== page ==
Pages of Possibility

Kegan McFadden’s new exhibition reflects on the promises held by defunct Canadian art magazines

What would it feel like to walk through a magazine?

That’s the kind of experience curator Kegan McFadden is hoping to create with Yesterday was Once Tomorrow (or, A Brick is a Tool), a new exhibition opening Feb. 6 at Plug In Institute of Contemporary Art (ICA).

“[This] is not a typical show about magazines that ends up feeling like a library,” McFadden promises.

“[T]here is wallpaper based on the contents of the magazines, so we can read if we want, but also get a quick impression of what they felt like (all the funny design choices, the great writing by artists about artists, even the ads are interesting).”

Yesterday was Once tomorrow (or, A Brick is a Tool) includes excerpts from 60 issues of 5 different magazines McFadden selected. They were all active in the 90s, yet none exist anymore. “They each started out quite modestly, and they all got loftier and eventually folded. It is no coincidence that this happened at the outset of digital publishing and just before the Internet,” McFadden explains.

The exhibition recalls his own early experiences with a Winnipeg zine, The Plug In Harold. It was started by Jean LeMaitre and then taken up by Plug In as their official newsletter after LeMaitre moved to Toronto.

“I remembered picking up The Harold on my very first trips to Plug In as a teenager. I thought it was an amazing zine that was unlike anything I’d read at the time. They profiled artists, advertised for places like Ragpickers, and showed me the possibility of an art world I would come to know years later,” McFadden recalls.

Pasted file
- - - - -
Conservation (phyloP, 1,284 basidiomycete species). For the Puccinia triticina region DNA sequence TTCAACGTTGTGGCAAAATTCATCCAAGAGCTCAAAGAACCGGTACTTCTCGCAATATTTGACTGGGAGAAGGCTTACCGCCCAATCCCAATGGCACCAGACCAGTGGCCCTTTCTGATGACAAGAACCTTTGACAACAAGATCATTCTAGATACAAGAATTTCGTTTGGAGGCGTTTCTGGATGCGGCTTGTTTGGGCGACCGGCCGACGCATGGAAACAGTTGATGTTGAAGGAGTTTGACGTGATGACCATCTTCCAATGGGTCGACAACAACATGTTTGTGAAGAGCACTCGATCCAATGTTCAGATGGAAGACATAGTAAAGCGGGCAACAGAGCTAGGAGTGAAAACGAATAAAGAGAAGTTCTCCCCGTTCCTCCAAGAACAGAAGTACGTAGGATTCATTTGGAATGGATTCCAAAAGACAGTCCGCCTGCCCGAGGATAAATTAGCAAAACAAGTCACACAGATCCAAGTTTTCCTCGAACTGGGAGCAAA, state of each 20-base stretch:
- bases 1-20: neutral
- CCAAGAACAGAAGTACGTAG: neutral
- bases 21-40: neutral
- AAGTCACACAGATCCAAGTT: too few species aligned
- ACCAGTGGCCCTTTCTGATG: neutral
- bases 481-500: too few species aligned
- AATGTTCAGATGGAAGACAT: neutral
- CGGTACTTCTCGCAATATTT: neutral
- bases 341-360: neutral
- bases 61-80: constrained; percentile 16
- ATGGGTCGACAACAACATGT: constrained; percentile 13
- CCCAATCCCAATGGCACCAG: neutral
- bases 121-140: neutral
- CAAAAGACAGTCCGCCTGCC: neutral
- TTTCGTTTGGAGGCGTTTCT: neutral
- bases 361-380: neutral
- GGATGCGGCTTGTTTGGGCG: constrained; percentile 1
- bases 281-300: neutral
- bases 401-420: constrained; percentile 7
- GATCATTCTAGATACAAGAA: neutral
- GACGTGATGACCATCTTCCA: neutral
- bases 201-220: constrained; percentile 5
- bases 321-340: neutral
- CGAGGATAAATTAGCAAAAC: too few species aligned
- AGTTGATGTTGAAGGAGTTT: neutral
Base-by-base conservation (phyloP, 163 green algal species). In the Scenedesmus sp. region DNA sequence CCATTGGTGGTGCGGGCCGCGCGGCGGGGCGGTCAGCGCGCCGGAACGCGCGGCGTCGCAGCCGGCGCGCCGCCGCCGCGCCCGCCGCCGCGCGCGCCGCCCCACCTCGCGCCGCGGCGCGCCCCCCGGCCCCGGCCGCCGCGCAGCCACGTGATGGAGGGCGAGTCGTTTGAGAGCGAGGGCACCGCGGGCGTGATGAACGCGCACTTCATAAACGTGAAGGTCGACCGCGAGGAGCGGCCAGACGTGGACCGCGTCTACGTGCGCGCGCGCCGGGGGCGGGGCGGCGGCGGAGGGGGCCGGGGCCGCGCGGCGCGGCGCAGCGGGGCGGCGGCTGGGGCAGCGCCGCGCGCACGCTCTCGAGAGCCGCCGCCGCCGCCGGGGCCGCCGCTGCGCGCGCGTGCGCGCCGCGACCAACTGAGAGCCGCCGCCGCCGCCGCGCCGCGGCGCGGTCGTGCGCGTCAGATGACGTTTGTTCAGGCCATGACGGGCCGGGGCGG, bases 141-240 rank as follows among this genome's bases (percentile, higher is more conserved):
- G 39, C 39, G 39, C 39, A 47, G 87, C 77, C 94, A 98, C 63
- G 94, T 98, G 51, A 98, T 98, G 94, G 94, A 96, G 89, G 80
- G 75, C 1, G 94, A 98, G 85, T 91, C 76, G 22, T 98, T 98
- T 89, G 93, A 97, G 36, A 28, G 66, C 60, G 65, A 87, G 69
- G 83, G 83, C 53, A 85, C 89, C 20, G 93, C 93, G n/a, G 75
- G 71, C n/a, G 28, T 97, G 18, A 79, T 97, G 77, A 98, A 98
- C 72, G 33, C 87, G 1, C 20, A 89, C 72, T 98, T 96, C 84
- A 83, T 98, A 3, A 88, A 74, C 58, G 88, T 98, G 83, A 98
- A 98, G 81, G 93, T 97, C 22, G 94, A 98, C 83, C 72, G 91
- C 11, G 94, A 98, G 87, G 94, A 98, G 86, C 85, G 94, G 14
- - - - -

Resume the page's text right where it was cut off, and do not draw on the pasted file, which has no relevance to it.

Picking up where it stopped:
In 2013, McFadden received the Manitoba/Quebec Creative Residency through the Manitoba Arts Council, which he used to do research at the Artexte library in Montreal. Through that research, he found three other magazines to complement the Harold: Texts (Calgary), Boo (Vancouver) and Cube (Montreal). Later on in Toronto, he added Flower to the grouping.

“These magazines represent a DIY time, culturally,” McFadden adds. “More important, artistically, there was less fear of making mistakes, a time before the over-professionalisation of artists.” 

The DIY ethic is echoed in one of the workshops being offered in conjunction with the exhibition. Sappho Zine is offering a free workshop, “Cut & Paste with Sappho Zine” on Mar. 14.

While it’s a kind of retrospective, the title of the exhibition also reflects the spirit McFadden found among these creators. “The title points to the philosophy - or spirit - of the time. It’s not about dwelling on the past or really thinking too far ahead in terms of posterity,” McFadden says.

And while it may be a walk-through snapshot of a time and place(s), the exhibition has also created a place to reconnect and start again.

“What’s been so great and surprising is getting in touch with so many artists who contributed to these zines so long ago,” McFadden says, “and having them all be excited to re-invigorate the conversation.”

Published in Volume 69, Number 19 of The Uniter (February 4, 2015)

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